Murine typhus, also known as endemic typhus, is one of the most widely distributed flea borne diseases. The causative agent of murine typhus is Rickettsia typhi, previously known as R. mooseri. It is a relatively mild febrile illness with 6 to 14 days of incubation period [1–3]. It is considered less pathogenic than R. rickettsii and R. prowazekii (in terms of mortality rate), but R. typhi is virulent enough to cause severe infection in the elderly population . The major reservoir of the pathogens is the rat (Rattus rattus and R. norvegicus) with the rat flea (Xenopsylla cheopis) as the main vector. Fleas are infected by transovarian transmission or acquire the contagion while feeding on an infected animal . R. typhi is transmitted to the human body or vertebrate host by infected fleabites, or contamination of the broken skin, respiratory tract or conjunctivae of the host with infected feces or tissues during and after flea feeding [2, 3].
The flea once acquiring the infection remains infective for life. Interestingly, neither flea nor rat is harmed by the pathogens . Although humans are infected mainly via rat fleas, murine typhus exists endemically in many places where rat and rat fleas are absent . In the United States, the reported cases of murine typhus are focused in south and central Texas, Los Angeles and Orange County, California, where rats and rat fleas are rarely documented. The cat flea/opossum cycle may be one of the possibilities responsible for the disease.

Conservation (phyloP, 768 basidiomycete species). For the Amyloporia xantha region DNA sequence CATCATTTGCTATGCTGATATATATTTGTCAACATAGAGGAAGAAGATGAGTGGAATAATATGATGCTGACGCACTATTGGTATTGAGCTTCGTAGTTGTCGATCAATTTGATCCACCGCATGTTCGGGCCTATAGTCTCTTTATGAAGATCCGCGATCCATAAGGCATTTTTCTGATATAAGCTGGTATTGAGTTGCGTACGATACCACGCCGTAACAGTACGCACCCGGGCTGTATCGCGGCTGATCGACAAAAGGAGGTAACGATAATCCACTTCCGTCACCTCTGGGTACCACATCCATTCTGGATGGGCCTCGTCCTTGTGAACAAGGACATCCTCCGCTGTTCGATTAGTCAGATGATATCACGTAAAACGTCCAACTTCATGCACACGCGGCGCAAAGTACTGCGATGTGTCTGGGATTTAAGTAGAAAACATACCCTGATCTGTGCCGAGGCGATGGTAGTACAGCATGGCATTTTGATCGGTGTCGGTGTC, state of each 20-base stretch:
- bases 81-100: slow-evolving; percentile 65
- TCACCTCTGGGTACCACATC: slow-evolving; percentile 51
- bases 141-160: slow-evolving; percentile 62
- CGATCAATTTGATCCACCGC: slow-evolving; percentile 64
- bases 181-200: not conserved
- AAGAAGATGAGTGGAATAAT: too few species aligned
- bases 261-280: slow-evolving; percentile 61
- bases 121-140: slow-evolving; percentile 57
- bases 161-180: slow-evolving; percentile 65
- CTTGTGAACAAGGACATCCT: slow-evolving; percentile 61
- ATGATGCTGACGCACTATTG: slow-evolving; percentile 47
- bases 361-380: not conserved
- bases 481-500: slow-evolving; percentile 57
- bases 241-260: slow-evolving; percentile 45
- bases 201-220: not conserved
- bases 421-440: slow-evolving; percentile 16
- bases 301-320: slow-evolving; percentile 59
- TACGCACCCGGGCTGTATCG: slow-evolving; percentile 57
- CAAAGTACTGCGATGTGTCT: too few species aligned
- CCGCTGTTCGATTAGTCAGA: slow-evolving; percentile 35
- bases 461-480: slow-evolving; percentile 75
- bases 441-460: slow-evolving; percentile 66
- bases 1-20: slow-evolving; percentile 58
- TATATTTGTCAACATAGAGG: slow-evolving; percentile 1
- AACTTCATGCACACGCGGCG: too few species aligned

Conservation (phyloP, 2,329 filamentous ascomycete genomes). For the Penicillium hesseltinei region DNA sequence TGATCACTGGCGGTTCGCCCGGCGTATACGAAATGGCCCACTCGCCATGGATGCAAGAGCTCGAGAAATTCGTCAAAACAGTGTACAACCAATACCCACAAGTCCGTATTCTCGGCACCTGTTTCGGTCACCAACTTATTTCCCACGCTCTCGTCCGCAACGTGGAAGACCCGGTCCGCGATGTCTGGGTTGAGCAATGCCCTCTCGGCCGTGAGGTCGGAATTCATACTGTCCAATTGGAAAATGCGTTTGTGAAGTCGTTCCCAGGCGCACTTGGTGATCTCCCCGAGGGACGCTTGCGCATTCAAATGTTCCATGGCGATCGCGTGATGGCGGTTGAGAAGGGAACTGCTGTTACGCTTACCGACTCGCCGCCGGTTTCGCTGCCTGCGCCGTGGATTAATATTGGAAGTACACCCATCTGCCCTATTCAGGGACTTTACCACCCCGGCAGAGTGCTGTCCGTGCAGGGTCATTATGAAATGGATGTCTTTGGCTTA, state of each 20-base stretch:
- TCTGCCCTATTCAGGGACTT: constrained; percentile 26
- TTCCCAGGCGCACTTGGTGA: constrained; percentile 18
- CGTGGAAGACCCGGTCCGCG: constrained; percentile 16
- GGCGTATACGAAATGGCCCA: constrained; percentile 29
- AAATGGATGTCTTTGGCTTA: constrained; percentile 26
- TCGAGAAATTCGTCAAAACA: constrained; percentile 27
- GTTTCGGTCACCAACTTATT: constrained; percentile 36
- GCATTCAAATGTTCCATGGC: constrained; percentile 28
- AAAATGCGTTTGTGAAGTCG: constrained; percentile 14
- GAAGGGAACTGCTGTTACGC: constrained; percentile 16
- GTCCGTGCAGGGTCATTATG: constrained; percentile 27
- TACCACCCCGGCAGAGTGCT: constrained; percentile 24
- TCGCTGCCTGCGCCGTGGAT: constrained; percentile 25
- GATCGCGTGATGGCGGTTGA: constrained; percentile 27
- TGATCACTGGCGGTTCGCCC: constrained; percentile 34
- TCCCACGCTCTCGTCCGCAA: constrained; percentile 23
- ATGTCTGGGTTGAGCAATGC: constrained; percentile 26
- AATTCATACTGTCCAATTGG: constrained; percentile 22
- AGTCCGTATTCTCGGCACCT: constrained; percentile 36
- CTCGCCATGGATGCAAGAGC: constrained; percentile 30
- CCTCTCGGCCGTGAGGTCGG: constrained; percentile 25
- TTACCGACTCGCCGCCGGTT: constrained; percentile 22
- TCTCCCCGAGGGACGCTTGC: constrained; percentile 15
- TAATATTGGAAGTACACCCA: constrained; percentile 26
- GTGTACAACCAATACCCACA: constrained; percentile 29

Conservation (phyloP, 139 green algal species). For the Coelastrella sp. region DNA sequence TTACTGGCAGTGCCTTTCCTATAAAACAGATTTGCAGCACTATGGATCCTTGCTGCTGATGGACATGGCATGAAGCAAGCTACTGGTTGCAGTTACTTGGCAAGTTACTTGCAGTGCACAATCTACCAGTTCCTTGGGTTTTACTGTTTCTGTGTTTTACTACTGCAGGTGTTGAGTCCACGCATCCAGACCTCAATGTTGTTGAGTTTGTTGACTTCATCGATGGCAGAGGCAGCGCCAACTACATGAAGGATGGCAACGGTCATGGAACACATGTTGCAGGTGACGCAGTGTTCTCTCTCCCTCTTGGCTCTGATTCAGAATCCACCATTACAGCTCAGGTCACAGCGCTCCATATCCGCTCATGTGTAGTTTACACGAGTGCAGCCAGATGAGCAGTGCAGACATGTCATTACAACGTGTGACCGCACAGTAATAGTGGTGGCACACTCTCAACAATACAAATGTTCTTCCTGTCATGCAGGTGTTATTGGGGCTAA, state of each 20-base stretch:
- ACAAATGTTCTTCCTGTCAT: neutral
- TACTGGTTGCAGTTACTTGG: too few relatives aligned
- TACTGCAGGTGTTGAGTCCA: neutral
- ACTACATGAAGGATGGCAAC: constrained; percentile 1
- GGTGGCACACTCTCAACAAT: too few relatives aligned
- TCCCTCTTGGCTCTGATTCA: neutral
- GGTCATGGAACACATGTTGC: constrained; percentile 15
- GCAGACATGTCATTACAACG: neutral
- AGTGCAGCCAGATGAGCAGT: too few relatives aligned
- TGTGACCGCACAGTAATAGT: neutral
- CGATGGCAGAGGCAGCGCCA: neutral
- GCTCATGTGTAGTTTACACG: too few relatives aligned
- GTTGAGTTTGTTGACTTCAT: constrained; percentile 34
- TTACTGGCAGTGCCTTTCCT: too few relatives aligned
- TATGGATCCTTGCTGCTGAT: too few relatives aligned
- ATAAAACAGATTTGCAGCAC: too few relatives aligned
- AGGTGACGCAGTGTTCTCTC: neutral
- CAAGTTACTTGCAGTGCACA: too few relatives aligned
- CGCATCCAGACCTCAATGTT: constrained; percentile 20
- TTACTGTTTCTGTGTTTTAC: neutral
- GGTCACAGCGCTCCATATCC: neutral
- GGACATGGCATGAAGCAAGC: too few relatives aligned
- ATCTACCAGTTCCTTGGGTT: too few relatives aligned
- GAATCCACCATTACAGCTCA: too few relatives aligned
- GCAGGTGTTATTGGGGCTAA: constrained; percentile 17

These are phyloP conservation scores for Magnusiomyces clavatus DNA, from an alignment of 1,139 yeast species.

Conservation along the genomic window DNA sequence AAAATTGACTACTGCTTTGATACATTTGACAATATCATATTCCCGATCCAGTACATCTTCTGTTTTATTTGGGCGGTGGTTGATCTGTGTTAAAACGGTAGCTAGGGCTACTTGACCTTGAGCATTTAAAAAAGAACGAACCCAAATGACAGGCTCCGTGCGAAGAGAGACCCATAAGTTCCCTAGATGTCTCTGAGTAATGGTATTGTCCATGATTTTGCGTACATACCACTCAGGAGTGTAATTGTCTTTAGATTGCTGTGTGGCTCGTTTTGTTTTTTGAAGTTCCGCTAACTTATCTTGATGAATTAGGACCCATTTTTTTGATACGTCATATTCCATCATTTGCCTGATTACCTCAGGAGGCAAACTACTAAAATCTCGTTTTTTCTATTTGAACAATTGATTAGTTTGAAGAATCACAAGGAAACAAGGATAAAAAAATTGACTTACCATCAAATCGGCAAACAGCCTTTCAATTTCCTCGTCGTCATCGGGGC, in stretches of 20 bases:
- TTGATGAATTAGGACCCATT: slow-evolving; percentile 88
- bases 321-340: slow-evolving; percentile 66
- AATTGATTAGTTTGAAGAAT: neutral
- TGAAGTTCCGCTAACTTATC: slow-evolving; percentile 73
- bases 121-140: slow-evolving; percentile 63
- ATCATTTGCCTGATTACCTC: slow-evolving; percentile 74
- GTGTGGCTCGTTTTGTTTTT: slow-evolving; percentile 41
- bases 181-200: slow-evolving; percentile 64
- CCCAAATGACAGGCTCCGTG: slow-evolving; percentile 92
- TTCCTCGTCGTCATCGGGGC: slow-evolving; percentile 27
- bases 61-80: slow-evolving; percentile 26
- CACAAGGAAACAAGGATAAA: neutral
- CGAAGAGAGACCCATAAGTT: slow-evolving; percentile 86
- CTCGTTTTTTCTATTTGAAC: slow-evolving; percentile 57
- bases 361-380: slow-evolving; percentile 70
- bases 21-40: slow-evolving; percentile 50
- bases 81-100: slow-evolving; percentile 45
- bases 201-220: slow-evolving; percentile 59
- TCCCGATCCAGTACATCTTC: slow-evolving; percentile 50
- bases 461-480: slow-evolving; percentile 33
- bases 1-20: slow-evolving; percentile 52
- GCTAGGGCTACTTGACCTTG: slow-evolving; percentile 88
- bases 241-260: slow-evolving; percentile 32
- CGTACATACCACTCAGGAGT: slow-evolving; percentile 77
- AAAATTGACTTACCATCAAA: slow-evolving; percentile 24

The clinical symptoms of infection with R. typhi in humans are fever, headache, and myalgia. The fever lasts about 12 days in adults with temperature ranges between 102-104F . In severe cases the pathogen can cause meningoencephalitis, interstitial pneumonia and disseminated vascular lesions .
Many researchers have reported the response of animals to different doses of Rickettsia typhi in order to develop effective therapy and to study the pathology of infected animals. The purpose of this study is to develop dose-response models and to compare the responses in term of age, route of infection and time post inoculation.